Monday, March 31, 2014

i n N O A H v a t i o n

For the first third of my life, whenever I'd flop in life - like spill a beverage or drop something breakable - I would explain to my parents in defense, "I did it on accident."  And my Dad would laugh and laugh, and then insist, "No, you didn't do it on accident."  And I would argue back, already upset by the mishap, "Yes, I did. Yes, I did.  I did it on accident."  This would throw my Dad into an uproar.  Laughing even harder - near tears - he'd ask, "Now how could possibly do such a thing on accident?"

I didn't understand why my dad would laugh at my misfortune.  But since he was laughing, I knew he wasn't upset by whatever it was I did on accident.  I knew I wasn't in trouble, and that's what was important.  It wasn't until I was in my teens that I understood why such a claim would be so funny.  But to be perfectly honest, I'm still not sure why such a phrase couldn't be used in such a circumstance.  Yet I understand my Dad's point too - that when something is an accident there is no game plan or blueprint for carrying out the action.  People don't pursue or create accidents; accidents just happen.

I mention this because last week I substitute taught for six graders, and during the science portion of the day, we watched a video with Bill Nye the Science Guy on the topic of innovation.  Bill explained that part of the innovation process often involves trying and failing several times before we come up with the thing we are hoping for.  However, Bill also explained, that it's not unheard of to find something else unexpected - and really great - along the way.  He called this innovation by accident, which, of course, made me think of my "I did it on accident" days.

After the video we discussed the significance of innovation (and I added in a mini business lesson on the importance of disruptive innovation within companies, using the evolution of gaming systems as my example, and pointing out that Ataris are no longer profitable.)  As part of the discussion, I asked the students to think of an innovation they appreciate, and then called on students to share their answers.  After a half dozen or so responses, one boy energetically exclaimed, "Me!"  The boy laughed, and so did a few others.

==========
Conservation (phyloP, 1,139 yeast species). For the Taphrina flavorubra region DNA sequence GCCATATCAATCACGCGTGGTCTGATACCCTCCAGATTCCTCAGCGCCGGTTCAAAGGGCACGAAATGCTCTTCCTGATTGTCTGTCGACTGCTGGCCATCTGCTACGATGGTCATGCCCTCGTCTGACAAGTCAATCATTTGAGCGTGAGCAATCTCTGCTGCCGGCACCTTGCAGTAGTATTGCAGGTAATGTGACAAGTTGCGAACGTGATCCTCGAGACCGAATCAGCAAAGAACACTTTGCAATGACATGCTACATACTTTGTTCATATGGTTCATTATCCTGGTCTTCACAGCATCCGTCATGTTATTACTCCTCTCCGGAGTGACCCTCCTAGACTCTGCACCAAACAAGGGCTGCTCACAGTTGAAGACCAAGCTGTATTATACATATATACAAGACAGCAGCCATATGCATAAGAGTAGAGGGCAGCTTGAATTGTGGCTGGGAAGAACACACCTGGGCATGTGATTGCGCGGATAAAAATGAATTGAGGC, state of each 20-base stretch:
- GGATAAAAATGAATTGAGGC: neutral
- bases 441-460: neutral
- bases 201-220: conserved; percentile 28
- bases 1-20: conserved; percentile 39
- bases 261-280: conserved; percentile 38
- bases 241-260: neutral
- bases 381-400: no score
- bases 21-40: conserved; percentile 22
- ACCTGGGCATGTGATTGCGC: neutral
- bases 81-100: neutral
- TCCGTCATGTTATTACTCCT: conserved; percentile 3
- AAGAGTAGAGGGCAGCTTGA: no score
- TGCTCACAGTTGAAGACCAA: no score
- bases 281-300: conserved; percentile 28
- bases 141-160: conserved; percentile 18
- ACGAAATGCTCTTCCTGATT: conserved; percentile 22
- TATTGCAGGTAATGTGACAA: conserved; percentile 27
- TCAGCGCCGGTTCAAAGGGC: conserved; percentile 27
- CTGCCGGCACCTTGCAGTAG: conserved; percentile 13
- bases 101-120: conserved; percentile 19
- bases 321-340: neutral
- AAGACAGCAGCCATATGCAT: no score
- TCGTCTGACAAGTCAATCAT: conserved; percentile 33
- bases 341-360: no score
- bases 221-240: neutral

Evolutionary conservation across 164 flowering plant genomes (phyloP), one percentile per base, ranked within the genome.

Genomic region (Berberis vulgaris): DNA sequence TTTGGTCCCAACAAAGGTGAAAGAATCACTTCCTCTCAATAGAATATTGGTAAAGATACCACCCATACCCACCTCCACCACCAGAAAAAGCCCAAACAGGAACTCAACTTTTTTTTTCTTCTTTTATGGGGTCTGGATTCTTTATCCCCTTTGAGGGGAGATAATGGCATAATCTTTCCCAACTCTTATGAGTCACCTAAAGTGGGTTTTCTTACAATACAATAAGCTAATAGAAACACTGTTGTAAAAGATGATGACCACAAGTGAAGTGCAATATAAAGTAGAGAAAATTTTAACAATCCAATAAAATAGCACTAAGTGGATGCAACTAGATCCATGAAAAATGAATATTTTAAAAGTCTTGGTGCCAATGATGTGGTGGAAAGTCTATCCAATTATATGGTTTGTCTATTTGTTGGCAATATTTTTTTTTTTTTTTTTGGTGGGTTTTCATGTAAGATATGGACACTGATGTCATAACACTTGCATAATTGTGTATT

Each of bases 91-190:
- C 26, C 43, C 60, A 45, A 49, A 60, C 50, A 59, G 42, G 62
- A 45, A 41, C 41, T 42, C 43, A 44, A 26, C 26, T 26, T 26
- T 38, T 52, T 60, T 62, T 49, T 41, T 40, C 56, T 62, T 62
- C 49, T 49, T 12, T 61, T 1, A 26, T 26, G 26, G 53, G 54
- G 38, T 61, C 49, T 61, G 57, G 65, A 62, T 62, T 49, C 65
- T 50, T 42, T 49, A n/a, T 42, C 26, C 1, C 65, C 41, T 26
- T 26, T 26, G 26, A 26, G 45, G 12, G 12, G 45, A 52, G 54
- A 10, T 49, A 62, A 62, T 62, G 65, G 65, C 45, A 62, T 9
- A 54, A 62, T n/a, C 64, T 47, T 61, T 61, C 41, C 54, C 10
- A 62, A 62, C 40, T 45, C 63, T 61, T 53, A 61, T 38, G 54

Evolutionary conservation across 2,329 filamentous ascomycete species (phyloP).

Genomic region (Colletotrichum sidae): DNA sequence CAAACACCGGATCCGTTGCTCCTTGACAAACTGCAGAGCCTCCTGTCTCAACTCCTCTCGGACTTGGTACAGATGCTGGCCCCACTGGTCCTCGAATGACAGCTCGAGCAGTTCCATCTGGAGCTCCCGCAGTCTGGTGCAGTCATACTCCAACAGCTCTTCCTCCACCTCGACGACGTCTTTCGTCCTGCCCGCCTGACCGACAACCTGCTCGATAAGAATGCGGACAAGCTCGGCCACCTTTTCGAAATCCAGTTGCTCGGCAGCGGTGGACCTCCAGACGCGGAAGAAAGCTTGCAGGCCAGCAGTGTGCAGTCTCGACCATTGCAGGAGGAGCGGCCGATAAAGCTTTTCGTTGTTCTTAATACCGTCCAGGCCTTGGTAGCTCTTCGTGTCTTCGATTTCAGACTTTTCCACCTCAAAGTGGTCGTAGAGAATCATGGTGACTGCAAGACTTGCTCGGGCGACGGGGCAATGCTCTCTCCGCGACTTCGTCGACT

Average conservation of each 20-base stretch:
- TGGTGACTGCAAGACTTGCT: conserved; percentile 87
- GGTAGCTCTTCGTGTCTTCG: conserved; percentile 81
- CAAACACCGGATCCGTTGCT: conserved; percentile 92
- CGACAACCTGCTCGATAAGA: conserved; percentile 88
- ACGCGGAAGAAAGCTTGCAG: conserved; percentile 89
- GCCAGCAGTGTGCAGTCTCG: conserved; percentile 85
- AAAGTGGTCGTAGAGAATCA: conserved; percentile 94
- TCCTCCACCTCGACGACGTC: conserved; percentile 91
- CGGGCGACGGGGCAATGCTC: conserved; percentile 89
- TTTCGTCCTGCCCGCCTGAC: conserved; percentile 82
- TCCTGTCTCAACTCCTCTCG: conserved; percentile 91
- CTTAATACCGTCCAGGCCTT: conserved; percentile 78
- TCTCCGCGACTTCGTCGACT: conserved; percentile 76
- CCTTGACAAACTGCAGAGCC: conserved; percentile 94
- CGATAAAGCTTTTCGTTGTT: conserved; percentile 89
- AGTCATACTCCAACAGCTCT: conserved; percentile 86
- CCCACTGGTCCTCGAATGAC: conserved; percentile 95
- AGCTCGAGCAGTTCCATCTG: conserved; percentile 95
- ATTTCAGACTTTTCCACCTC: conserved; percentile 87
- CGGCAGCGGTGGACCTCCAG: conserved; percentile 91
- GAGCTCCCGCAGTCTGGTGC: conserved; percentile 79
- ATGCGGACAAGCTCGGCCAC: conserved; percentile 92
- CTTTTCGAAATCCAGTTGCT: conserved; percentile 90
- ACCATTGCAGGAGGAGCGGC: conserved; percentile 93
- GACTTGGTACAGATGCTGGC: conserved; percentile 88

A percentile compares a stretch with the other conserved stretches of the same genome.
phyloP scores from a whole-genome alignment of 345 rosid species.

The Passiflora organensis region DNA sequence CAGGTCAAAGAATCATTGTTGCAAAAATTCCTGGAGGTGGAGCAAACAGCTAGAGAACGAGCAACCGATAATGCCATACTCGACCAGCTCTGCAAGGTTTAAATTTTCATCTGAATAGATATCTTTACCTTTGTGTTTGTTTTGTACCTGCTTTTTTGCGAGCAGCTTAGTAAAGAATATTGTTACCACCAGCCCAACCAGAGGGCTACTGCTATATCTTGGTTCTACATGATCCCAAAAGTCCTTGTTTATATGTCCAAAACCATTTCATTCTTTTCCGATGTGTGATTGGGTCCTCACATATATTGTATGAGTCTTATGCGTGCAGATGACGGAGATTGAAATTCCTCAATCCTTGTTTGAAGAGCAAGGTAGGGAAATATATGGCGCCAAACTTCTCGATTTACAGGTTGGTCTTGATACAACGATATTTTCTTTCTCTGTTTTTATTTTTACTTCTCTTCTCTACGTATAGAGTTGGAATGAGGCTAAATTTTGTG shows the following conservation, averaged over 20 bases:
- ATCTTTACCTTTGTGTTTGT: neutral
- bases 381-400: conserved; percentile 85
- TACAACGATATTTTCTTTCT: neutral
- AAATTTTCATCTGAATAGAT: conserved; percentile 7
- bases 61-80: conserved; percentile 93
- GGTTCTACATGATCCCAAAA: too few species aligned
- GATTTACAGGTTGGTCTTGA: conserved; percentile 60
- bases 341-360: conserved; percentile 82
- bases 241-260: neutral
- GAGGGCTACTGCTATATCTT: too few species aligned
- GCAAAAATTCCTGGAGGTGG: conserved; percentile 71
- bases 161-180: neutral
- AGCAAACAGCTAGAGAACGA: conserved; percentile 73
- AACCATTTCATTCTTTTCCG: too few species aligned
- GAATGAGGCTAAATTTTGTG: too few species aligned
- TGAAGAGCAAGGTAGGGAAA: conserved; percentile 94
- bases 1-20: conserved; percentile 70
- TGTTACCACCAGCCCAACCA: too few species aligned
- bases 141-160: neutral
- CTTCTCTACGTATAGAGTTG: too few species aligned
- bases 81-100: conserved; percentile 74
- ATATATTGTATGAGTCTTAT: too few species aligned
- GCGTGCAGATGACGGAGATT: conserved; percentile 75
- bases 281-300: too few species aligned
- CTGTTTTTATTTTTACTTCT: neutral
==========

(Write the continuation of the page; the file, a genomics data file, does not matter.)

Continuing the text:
"Well, I don't think you would fall in the category of innovation." I stated.  "But... " I hesitated, knowing if I was going to say what I wanted to say next, I needed to make sure I kept my statement PC enough for a public school.  "Depending on your religious background, I suppose you could say you're God's innovation." 

I later second guessed what I had told the students.  I knew we were God's creation, but could Adam in the Garden of Eden really be considered an innovation?  I needed to look up the definition. 


: a new idea, device, or method
: the act or process of introducing new ideas, devices, or methods

In that case, I suppose God did innovate human beings - and when He did, the Scriptures say he designed us in his image.  One of the most obvious differences between animals and humans, is that animals aren't known for their creativity.  Yet, God instilled in humanity the ability to dream and to think up new ideas and create new things.  God thought us up, and entrusted us to keep on thinking and tinkering to add to beauty to this world.

This past Saturday my friend Amy and I went for Mexican and a movie.  We decided to see Noah to see for ourselves what all the controversy around the film was about.  In viewing the movie, we learned that the writers of the screen play had gotten rather innovative in taking the story of Noah found in the Bible, and turning into something completely different. 

My Review of the Movie Noah

1)      Actor Emma Watson’s eyebrows are amazing.  Can someone please help me get mine to look that way?

2)      If you’re hoping the movie Noah will help you understand the story of Noah found in Scripture, it won’t.  It will only confuse you, and make you less likely to think well of the God that I know.   

3)      If you’re a person of faith you might be frustrated by the depiction of the story, or the lack of hope offered.  Keep in mind an atheist produced it.  The intent is to entertain and make money – not to share a message of redemption. 

4)      If you’re looking for a redemption story reflective of the Christian faith – pick up and watch the zombie movie titled Warm Bodies instead, rather than watch this movie.

5)      If you can separate out your faith upbringing to view this movie, then yes, I can recommend it for the Big Screen.  If not (which I wasn’t able), this film might be better saved for Red Box viewing. 

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